Globalization is over. So put together your self
Globalization has reached its peak and there is a significant and underestimated risk that the world will begin to de-globalize in the years to come.
The most recent wave of globalization, which began after the end of the Cold War and gained momentum in the 1990s and 2000s, has had a decisive impact on economic development over the past 30 years. It has stimulated economic growth, particularly in emerging markets, and helped lower both inflation and real interest rates in developed countries.
Globalization has also had a major impact on the distribution of growth revenues. The integration of billions of workers into the world economy has reduced the proportion of workers’ income and increased the proportion that goes into corporate profits. The latter has provided important prop to global stock markets, but the former has contributed to Trump’s backlash against globalization in recent years.
An important point to emphasize is that the recent wave of globalization seemed to hit a wall long before the current trade war began. The share of trade in goods and services as well as cross-border capital flows in global gross domestic product (GDP) rose sharply in the 1990s and 2000s, but then leveled off from around 2010.
It is possible that this flattening is just a temporary pause and that an unforeseen technological breakthrough will spark a new wave of globalization. But such waves are rare.
There are several reasons globalization may have peaked before we even consider the trade war. First of all, most economies are now open and there are no more new large countries to integrate into the world economy. In addition, new technologies have made it less attractive for companies to maintain large and complex supply chains. In addition, governments have increasingly begun to question the benefits of some aspects of financial liberalization, which has been a central feature of the recent wave of globalization. China in particular is unlikely to open up its capital markets significantly.
Reaching the height of globalization is not necessarily a cause for concern for the world economy. On the contrary, the technological developments that are partially driving these trends will fuel productivity growth and expand consumer choice. However, the life of the poorest countries that have yet to gain a foothold on the development ladder becomes more difficult as the most common development path begins with labor-intensive production in sectors such as the textile industry. This will add to the structural headwinds emerging economies are already facing.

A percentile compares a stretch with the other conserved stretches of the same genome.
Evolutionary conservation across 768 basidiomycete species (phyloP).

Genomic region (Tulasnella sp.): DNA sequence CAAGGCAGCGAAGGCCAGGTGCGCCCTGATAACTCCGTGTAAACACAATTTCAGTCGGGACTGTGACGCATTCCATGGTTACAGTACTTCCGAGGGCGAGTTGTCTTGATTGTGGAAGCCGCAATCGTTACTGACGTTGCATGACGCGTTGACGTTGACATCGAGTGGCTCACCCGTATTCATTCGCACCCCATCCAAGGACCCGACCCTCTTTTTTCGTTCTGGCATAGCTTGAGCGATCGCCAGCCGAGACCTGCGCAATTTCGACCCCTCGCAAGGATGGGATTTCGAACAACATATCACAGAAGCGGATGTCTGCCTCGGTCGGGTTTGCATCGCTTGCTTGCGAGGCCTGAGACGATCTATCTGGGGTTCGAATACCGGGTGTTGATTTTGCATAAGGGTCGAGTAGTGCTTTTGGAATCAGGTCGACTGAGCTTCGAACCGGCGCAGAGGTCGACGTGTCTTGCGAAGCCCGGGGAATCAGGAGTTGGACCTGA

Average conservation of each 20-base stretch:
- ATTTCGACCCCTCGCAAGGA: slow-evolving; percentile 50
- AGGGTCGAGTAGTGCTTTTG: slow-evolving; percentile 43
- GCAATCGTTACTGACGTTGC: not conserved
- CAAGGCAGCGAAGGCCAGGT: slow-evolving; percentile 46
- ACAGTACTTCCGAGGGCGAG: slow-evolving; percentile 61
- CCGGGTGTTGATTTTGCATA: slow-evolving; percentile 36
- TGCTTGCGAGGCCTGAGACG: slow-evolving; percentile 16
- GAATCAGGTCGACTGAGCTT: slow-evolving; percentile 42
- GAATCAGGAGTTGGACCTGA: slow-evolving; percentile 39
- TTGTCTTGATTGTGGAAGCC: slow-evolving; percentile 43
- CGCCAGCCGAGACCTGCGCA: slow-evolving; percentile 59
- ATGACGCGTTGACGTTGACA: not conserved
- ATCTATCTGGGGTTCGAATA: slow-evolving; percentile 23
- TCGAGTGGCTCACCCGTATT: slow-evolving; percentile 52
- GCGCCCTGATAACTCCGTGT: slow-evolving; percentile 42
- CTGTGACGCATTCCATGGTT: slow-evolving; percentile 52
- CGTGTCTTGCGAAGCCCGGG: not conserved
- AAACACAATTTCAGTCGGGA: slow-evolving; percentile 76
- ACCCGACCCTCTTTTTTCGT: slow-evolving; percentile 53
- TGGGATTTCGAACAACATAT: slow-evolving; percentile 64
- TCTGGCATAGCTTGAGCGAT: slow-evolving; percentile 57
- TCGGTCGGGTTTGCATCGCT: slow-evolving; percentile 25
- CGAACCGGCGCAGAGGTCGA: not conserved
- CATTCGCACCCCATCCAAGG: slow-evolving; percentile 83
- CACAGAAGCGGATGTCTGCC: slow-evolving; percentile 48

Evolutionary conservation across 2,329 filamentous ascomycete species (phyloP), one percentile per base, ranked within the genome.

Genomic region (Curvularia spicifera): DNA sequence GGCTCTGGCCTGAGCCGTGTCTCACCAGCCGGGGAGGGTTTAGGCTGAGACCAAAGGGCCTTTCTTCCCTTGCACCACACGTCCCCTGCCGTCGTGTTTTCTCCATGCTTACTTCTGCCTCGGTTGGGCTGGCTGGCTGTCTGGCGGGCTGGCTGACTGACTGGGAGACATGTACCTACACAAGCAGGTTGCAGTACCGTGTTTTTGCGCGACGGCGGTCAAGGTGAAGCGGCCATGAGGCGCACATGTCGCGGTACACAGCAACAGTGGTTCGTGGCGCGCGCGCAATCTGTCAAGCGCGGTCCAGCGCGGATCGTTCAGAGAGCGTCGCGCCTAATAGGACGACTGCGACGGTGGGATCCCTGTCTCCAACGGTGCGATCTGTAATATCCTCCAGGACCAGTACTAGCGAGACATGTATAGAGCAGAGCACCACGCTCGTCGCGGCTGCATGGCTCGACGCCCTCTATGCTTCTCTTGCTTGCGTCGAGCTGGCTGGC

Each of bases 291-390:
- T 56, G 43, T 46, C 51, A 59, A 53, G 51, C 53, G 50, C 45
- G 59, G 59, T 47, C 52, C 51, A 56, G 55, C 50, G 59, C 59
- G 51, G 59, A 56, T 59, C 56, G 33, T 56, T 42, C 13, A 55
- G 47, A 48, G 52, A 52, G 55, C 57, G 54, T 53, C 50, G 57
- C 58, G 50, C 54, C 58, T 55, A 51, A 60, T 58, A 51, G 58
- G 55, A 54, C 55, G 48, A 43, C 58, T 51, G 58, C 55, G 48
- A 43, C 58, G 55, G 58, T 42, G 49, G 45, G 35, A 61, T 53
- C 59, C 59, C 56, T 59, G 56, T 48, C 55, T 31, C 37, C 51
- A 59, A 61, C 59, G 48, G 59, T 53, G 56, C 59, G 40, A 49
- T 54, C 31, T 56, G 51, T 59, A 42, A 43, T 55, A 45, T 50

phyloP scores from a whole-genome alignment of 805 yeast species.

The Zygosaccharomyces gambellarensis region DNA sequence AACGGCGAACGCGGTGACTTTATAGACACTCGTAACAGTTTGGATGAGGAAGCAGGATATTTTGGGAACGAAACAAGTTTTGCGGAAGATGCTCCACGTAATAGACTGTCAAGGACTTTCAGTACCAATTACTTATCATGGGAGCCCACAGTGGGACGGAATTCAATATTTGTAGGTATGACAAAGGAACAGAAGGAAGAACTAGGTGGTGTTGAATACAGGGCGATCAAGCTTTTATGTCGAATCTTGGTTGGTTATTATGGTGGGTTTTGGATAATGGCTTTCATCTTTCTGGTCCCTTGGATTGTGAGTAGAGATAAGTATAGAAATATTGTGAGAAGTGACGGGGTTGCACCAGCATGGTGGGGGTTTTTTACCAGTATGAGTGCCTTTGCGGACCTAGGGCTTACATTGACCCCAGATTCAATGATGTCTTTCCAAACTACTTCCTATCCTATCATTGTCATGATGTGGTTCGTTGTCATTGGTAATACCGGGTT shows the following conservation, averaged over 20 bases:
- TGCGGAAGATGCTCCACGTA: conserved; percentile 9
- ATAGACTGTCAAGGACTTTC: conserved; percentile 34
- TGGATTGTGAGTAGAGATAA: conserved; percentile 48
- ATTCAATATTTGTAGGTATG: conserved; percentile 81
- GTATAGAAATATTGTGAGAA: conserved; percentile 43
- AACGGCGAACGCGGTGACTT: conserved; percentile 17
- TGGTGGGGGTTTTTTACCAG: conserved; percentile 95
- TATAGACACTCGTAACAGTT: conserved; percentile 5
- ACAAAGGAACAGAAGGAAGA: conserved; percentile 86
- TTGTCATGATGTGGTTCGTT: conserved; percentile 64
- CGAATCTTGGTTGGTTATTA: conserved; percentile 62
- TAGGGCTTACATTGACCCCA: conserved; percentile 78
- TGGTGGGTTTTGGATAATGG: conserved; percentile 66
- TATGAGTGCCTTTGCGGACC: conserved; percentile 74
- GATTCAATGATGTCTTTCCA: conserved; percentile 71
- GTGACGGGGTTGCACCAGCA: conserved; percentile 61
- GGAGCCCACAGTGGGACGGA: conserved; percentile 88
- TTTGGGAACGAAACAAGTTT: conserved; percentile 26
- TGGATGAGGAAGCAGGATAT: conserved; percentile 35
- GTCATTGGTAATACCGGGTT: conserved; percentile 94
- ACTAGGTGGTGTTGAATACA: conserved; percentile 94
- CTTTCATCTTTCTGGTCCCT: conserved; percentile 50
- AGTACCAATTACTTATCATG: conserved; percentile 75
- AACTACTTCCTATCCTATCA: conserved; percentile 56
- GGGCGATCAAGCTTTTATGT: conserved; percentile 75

In addition, a more vicious form of policy-driven deglobalization – where the proportion of cross-border trade and capital flows relative to GDP falls – is becoming increasingly likely. One of the most important lessons of history is that politics – not technology – has resulted in globalization being rolled back.
The current, most likely course of policy withdrawal is the US-China trade war. The trade war is actually not that big of a deal as trade between the US and China is only 3% of total world trade. But it is a symptom of more fundamental tensions in relations between China and the West. China’s rise as a strategic competitor meant that some form of repression was inevitable, whoever the US president was.
In addition, there is a danger that the trade war is the beginning of a broader backlash against globalization that extends beyond the US and China. After all, globalization has undermined the power of national governments, blaming growing inequality, multinational tax avoidance and undesirable migration.
Just as the likelihood of deglobalization is underestimated, it is also unclear what form this could take. At one end of the spectrum we can see a mild form of regionalization in which production in neighboring countries is clustered rather than globalized. At the other end, the world could split into competing blocs (for example, one led by the US and one led by China). In between we could observe the increasing introduction of customs tariffs by individual countries.
In most scenarios, the impact on the global economy would be negative but manageable. A modest degree of regionalization would not be a big problem as there is already a lot of trade between neighboring countries and regions would likely be large enough to support companies with maximum economies of scale.
Likewise, the head-to-toe impact of a head-to-toe trade war on global growth is likely to be small over the next decade compared to the much larger challenges posed by demographics, persistently low productivity growth, and the impotence of monetary policy.
The only deglobalization scenario, but one that is particularly worrying, is a deep rift between the economic blocs led by China and the US. Granted, it seems unlikely that trade and investment flows between the West and China will completely dry up in a re-run of the Cold War between the US and the former Soviet Union. But a mix of trade restrictions in certain sectors and products seems likely, as does some kind of technological iron curtain. Should this happen, it would have a negative impact on global growth and geopolitical stability.
Neil Shearing is Group Chief Economist at the independent economic research firm Capital Economics.